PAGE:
Indeed, in this week’s sermon we will see how Joshua’s final words, like his entire life, are meant to lead us to Christ. From this connection everything that Joshua can be applied to us today, with (re)assurance that our faith will endure because Christ himself is keeping us (Jude 2), even as we keep ourselves in the love of God (Jude 21).

You can listen to the sermon online. For more on Joshua 23, you can read this week’s Ten Things blogpost: Love God, Flee Idols, and Remember That Jesus is with You: 10 Things about Joshua 23.

Soli Deo Gloria, ds

 

Love God, Flee Idols, and Remember That Jesus is with You: 10 Things about Joshua 23

michel-porro-vfaFxFltAvA-unsplashJoshua 23 is the penultimate chapter in the book and a call for Israel to make an ongoing, ultimate commitment to Yahweh. Here are ten things about this chapter to help us understand its main point with applications for us today.

1. Joshua 23 is the second of three assemblies that close the book of Joshua.

In the last three chapters of Joshua, the book comes to a close with three assemblies. In chapter 22, an emergency meeting is called when the Western tribes fear that the Eastern tribes committed idolatry by building an altar on the banks of the Jordan. In chapter 24, Joshua leads the nation to renew their covenant with Yahweh. But in Joshua 23, before that formal process of agreement, Joshua gives a more personal appeal for Israel to love God with all their heart and to guard themselves from idolatry.

In this way, Joshua 23 serves as a bridge between Joshua 22 and Joshua 24. It unites the three chapters with the theme of idolatry—or rather, a warning against idolatry. More specifically, this chapter focuses on the leaders in Israel, who are listed in verse 2: “elders, leaders, judges, and officials.” Importantly, as Joshua comes to the end of his life (vv. 1–2, 14), he is looking to this next generation of leaders to keep covenant with God. This shows how the nation prospers when the nation has faithful leaders (cf. 24:31). Continue reading

A City on a Hill: What the Levitical Cities Teach the Church About Glorifying God Together (Joshua 20–21)

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A City on a Hill: What the Levitical Cities Teach the Church About Glorifying God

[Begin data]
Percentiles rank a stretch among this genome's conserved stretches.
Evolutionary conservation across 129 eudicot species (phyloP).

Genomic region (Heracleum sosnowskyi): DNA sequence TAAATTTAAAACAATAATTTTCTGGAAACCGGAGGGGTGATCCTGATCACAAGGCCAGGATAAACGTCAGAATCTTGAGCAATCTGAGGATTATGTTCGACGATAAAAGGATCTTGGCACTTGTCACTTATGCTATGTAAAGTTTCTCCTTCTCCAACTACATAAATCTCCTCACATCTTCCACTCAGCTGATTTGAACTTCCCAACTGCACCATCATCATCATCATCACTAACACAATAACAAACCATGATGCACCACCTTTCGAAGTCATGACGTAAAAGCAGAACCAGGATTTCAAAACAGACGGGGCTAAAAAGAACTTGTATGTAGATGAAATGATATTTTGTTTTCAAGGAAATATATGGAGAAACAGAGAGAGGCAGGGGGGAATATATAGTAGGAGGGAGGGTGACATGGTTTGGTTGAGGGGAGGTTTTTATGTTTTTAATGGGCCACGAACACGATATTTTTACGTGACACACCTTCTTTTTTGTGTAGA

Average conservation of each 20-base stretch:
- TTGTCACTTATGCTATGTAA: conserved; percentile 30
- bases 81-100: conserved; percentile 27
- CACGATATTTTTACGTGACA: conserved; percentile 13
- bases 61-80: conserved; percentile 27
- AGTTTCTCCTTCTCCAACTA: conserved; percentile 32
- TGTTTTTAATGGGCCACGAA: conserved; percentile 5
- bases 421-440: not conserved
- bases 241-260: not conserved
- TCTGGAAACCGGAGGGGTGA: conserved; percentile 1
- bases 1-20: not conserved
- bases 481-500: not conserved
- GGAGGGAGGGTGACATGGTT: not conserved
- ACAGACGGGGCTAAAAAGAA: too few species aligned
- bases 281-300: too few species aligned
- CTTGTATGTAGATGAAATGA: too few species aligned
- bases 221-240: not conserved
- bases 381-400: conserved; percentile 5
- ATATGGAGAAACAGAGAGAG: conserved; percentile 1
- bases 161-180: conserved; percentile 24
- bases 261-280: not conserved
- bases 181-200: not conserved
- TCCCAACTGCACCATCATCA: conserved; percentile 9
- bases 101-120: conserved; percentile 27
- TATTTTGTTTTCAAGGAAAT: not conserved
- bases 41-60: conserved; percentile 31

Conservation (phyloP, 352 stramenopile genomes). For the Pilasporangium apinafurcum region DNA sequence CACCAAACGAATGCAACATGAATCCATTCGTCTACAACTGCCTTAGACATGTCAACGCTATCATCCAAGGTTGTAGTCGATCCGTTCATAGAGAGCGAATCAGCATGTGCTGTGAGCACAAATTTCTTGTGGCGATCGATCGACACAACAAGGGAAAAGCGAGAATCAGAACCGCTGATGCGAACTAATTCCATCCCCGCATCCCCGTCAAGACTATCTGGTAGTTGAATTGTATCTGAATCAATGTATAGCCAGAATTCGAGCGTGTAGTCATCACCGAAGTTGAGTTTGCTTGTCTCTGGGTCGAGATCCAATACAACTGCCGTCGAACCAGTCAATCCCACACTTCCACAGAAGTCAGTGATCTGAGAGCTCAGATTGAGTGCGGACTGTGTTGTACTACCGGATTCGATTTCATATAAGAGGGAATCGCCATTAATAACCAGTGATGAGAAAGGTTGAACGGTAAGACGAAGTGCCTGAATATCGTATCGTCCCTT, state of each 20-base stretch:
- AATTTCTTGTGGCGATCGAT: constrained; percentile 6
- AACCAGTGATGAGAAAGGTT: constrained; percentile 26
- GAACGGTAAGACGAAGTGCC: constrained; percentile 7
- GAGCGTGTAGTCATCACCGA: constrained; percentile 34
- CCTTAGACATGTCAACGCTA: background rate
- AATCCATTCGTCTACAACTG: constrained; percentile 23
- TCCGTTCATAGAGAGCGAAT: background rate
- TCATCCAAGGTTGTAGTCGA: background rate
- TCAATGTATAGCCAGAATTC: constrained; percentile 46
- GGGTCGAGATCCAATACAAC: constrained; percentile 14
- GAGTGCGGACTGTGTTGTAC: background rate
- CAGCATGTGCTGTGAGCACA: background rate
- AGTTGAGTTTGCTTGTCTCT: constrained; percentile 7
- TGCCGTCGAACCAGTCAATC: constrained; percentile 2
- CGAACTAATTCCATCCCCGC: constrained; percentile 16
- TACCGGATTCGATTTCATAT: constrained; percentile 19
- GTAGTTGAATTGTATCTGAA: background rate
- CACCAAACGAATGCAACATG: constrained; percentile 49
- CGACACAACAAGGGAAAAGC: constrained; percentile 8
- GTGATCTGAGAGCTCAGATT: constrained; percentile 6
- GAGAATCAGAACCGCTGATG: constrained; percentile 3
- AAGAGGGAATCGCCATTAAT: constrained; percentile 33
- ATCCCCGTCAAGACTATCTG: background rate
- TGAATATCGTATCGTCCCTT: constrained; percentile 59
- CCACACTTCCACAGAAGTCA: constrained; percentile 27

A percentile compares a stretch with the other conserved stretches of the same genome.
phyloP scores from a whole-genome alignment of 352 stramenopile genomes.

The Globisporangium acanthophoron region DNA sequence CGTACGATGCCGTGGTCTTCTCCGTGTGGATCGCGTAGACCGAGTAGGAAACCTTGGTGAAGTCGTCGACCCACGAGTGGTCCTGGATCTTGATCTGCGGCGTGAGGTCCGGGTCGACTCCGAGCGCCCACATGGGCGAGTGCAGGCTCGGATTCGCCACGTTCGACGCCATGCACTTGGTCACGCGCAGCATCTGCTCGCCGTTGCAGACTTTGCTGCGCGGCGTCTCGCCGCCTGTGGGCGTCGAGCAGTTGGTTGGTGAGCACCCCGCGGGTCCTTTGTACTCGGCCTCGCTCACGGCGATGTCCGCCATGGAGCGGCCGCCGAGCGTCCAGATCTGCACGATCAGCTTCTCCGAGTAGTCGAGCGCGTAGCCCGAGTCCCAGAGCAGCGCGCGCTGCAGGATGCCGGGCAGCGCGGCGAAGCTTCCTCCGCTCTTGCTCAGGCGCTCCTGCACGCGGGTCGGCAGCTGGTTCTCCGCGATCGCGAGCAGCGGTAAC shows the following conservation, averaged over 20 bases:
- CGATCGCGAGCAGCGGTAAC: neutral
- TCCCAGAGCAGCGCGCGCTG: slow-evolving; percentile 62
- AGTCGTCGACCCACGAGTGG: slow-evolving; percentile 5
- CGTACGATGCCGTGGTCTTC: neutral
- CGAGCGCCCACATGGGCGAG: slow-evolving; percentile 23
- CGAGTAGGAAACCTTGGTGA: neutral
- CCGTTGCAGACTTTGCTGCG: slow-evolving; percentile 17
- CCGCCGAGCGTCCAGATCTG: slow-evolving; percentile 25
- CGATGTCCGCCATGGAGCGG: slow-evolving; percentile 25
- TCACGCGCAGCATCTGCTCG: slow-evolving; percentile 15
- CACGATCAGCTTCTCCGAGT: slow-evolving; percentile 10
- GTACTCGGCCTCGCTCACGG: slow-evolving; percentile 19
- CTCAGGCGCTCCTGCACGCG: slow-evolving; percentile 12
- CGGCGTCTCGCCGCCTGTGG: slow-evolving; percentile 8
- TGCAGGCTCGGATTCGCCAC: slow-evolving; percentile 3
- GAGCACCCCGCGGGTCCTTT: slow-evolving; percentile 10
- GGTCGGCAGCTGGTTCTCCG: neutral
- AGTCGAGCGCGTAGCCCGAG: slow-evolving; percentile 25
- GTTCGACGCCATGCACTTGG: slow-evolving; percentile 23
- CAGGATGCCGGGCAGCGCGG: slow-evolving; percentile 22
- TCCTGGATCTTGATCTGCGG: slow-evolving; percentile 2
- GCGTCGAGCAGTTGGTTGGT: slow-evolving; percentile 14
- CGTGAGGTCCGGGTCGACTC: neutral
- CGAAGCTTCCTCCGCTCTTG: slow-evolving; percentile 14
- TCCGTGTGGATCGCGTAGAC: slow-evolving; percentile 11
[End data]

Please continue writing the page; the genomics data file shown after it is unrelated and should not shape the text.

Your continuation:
In the Sermon on the Mount, Jesus called his followers a city on a hill (Matthew 5:14–16). This title has often been used to speak of America, as well as other institutions of moral influence. Yet, it is most appropriately applied to the church. This is seen throughout the New Testament (cf. 1 Peter 2), but we also find this idea in the Old Testament.

In this week’s sermon on Joshua 20–21, Israel’s role spreading God’s light to the nations is seen in the cities God established for refuge and instruction. In fact, by learning about the purposes the cities of refuge (Josh. 20) and Levitical cities (Josh. 21), we learn much about God’s purposes for his people. This has historical relevance for understanding the nation of Israel. But it also has theological application for Christ and his new covenant people.

You can listen to this sermon online. Discussion questions are additional resources are available below.

Soli Deo Gloria, ds Continue reading

God’s Treasure Map: An Invitation to Imagine Your Inheritance (Joshua 13–19)

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God’s Treasure Map: An Invitation to Imagine Your Inheritance (Joshua 13–19)

As the famed Puritan, Matthew Henry, begins his commentary on Joshua 13:1, he writes, “We are not to skip over these chapters of hard names as useless and not to be regarded.” Why? Because “ where God has a mouth to speak and a hand to write we should find an ear to hear and an eye to read.”

This is a good reminder as we venture into seven chapters composed of lists, boundary markers, and land distributions. In comparison to the exciting action of Israel’s military conquests in Joshua 1–12, Joshua 13–19 seems, well, . . . dull. But its dullness depends entirely on our inability to appreciate what these chapters meant to Israel.

For centuries, Israel had waited to receive its long-promised inheritance. And now, that the gift of the land had come, Joshua 13–19 tells the contents of this treasure and the placement of God’s people in the land. What was once promised to Abraham, is now coming to fulfillment in the days of Joshua.

For us today, this passage is equally exciting when we consider the inheritance promised to us in Christ—an inheritance we still look for in the new heavens and the new earth. Thus, these chapters should not bore us with their detail; they should stir excitement in our own hope of heaven—i.e., a heaven on earth when Christ returns.

Indeed, this is how I pursued these chapters in Sunday’s sermon. Rather than taking a microscope to each verse, we looked at them as a whole. Instead of devoting a sermon to each chapter we looked at  Joshua 13–19 as a ’treasure map’ to better understand our inheritance in Christ.

You can listen to this sermon online. Discussion questions can be found below.

Discussion Questions

Continue reading

The Last Battle: Five Portraits of Warfare for Life in an Embattled World (Joshua 11–12)

joshua07The Last Battle: Five Portraits of Warfare for Life in an Embattled World

Sometimes reading the Old Testament is difficult because it is so far away and so different from today. But other times, we see in the struggles of Israel and actions of God experiences that mirror (or even foreshadow) our own. On Sunday, that was certainly the case, as finished the first half of Joshua.